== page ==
Title: The Only One

Author: LLE

Email: saturnchild@hotmail.com

Disclaimers: None, it's all mine. Please refrain from copying unless you have my permission to do so.

I donít really know where to begin with this. I have so many things to say, so many emotions to express, but they are all jumbled together in one big pile, and it is going to be hard to sort them out. I have to though. Mainly because I need to get all these feelings out of me in some way, but also because this is not just fiction. This is a true story, it is my story, and I need to tell it.

I suppose it would be best if I start with telling you a little bit about myself. My name is Jenny, Iím 18 years old and Iím gay. When I was younger, my best friend was a girl who is 6 months younger than me. I wonít give you her real name here, since I feel that it would be unfair to her. I am going to need a word to describe her with though, so Iíll just call her Cassie.

I remember one New Years Eve when her and her parents came over to celebrate along with us. I was still an only child, which means that I must have been around 5 years old at the time. I was on medication for epilepsy back then, so my parents wouldnít let us go outside and play unsupervised. They were at the dining table along with Cassieís parents, so she and I had the rest of the house to ourselves. We roamed the various rooms, playing catch, hide and seek and whatever other games we could come up with to make our own fun. Occasionally, our parents would call us into the living room to have something to eat, but other than that, they pretty much let us do as we pleased as long as we didnít get into trouble. All in all, it was a fun evening for Cassie and I.

At one point, I suggested that we go into my room and play with some of my toys. Cassie said no, she was still having too much fun playing catch, probably because she was the fastest runner of the two of us. I was growing tired of the game, we had been playing it for over an hour after all, and so I tried to convince her to change her mind. She stood her ground though, reminding me that the guest was allowed to decide what was to be done. That, she said, was hospitality. Well, of course I didnít want to be rude, so I gave in.

10 minutes later, Cassie got the idea that we should go into my room and play with my toys. I recognized the fact that it had been my idea to do so just a little while earlier, but decided not to mention it. After all, Cassie was my guest.

You are probably asking yourself why I did that. Why did I let her take complete control? Why did I let her decide what we were to do and not do? Well, truth be told, I have always been a ďfollowerĒ while Cassie is more of a ďleaderĒ. I wanted her to be happy around me, so I handed over the reins whenever she was around.

The next memory I have of her and me together must have been some 4 months later. My parents were going out of town for the weekend, so they arranged with Cassieís parents that I would stay at their place until they came back. They lived in a fairly large two-story house in a small town approximately 5 miles from where I live. Cassieís room was on the second floor, something I guess I always envied in some way. I have always loved just sitting in the windowsill, looking at nothing in particular while just letting my mind wander. In my opinion, thatís a lot easier to do when you have more than a hedge and a birch tree to not look at.

During that first day, we spent some time playing with her older brotherís bongo drums. Since Cassie had them at her disposal every day, she didnít find that game interesting for very long, most kids do have a very short span of attention. I supposed I would have done the same thing had I been in her shoes. However, I found the drums intriguing. Inquisitive little rascal I was back then. I always wanted to know how and why things worked the way they did. Cassie was more interested in whether they worked or not.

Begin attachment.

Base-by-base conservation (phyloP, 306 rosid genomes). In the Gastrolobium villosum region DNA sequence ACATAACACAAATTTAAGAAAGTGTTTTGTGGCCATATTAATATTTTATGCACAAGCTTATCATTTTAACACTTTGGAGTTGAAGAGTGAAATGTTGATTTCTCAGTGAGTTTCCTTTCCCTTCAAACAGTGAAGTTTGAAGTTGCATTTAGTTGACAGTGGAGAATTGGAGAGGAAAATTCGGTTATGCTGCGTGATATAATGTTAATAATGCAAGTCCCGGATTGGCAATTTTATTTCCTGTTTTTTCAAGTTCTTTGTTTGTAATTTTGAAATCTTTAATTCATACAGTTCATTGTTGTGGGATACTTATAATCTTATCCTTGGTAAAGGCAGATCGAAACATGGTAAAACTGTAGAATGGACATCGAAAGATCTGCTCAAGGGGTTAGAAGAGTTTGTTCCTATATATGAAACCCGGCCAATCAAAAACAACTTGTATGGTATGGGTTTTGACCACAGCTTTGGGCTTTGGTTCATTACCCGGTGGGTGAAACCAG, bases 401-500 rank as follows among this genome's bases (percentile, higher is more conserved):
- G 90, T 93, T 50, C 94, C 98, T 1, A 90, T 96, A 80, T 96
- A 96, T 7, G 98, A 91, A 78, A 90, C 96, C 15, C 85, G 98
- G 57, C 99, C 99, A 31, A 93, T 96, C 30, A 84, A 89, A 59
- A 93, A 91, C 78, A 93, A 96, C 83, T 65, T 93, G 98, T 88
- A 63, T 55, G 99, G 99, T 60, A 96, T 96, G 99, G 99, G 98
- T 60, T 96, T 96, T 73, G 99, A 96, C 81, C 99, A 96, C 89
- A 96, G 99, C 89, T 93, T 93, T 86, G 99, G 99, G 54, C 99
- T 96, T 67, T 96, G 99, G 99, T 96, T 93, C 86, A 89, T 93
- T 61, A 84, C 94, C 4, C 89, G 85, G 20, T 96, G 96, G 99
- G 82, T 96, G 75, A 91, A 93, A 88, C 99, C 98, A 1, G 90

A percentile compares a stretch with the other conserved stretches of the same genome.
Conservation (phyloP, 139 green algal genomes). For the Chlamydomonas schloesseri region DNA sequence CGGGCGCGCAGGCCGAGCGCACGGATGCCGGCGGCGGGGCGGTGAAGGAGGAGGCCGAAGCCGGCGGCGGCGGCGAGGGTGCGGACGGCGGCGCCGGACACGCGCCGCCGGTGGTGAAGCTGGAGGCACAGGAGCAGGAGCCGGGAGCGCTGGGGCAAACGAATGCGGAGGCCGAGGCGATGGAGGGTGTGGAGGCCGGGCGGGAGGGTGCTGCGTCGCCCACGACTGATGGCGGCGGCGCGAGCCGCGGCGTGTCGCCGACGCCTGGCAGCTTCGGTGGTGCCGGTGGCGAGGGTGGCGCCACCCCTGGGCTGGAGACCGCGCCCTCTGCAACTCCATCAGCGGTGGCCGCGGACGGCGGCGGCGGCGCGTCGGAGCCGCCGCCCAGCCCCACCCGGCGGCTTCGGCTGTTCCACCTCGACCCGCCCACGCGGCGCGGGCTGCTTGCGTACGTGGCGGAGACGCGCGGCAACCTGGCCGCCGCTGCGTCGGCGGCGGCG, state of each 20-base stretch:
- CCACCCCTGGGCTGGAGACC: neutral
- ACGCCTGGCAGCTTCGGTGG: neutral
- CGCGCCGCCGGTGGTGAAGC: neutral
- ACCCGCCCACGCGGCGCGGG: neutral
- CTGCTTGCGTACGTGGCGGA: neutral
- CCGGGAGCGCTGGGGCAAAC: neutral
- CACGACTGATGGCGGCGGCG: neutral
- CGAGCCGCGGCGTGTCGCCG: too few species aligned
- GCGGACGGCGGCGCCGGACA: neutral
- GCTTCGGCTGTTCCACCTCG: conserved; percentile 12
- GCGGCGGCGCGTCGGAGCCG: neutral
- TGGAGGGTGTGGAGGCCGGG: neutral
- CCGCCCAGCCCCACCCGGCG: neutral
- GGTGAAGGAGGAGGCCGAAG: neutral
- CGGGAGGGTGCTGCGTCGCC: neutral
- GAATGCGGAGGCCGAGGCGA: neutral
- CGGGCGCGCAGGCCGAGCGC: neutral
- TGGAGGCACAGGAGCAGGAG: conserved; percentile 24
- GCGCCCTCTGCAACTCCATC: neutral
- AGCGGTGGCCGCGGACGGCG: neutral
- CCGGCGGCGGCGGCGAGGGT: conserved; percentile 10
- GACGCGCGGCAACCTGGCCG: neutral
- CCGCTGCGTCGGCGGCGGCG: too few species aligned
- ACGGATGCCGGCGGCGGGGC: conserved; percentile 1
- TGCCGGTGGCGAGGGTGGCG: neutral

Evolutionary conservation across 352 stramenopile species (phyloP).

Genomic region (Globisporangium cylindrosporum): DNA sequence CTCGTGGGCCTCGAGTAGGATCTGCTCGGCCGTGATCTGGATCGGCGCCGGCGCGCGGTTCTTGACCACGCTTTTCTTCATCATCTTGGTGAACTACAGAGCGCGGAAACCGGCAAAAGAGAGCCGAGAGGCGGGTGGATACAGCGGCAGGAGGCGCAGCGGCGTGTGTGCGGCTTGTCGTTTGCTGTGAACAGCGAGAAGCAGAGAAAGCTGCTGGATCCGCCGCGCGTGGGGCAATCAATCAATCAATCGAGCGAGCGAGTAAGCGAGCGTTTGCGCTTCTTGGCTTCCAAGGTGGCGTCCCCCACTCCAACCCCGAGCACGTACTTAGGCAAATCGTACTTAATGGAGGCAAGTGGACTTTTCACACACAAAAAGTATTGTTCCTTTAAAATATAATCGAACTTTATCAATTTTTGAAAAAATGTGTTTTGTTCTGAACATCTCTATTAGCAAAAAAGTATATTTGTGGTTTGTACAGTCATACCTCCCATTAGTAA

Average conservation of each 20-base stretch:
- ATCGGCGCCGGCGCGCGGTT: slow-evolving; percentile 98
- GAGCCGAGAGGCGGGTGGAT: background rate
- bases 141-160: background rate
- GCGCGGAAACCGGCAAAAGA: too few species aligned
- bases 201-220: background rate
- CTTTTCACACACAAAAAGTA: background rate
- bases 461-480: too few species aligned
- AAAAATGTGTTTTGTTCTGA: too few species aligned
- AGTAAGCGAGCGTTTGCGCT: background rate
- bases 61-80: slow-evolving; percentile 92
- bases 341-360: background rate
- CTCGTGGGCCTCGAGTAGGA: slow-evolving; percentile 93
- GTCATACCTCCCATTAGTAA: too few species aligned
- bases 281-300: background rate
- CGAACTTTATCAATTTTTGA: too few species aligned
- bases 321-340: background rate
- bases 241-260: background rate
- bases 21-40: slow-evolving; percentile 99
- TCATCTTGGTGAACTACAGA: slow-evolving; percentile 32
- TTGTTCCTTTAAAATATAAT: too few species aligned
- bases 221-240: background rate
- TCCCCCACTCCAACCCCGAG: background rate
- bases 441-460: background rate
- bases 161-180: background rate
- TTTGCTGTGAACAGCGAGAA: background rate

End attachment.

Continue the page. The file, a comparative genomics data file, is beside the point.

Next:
Logic was never my strongest suit, but if I had things explained, I quickly learned how to fix broken items. A quality, which Iím proud to say, has stayed with me over the years. I have repaired many things over the course of time, almost as many as Iíve broken.

I asked Cassie if she knew what made the drums sound the way they did, but she didnít know. She sat on her bed for a while, watching me. I was on the floor, carefully inspecting the drums in hopes of uncovering their secret. I remember they were made of something that looked and felt like coconut shell. Whether or not they were, I never found out.

Cassie suggested that we should go play hide and seek, she always loved that game when we were younger. I didnít really feel like it since I hadnít figured out the drums yet, so I told her no. Cassie was never one to take no for an answer though, and we ended up playing anyway.

I have many more childhood memories with Cassie, but if I put them all down on paper this story is never going to come to an end. Iíll skip ahead a few years, to when our relationship changed for the worse.

I think the major changes began when Cassie and I were in our pre-teen years, i.e. when we were 11 years old. We both began to develop certain interests in other things besides playing and watching TV. If I were to describe the path of our lives so far, it would look pretty much like the letter Y. We started out in the same way, close and liking many things the other liked. But as we grew older, we came to a sort of crossroads. Cassieís personality took one direction, while mine was almost a complete opposite.

I was very much a tomboy at that age. My time was spent playing basketball in our driveway, climbing trees, playing war with my younger brothers (they were 5 and 6 so I always won) or riding a skateboard. For relaxation time, I picked up a book, watched TV or played a game on my computer. I preferred quiet alone time and didnít really have any close friends. All in all, I was pretty much a loner.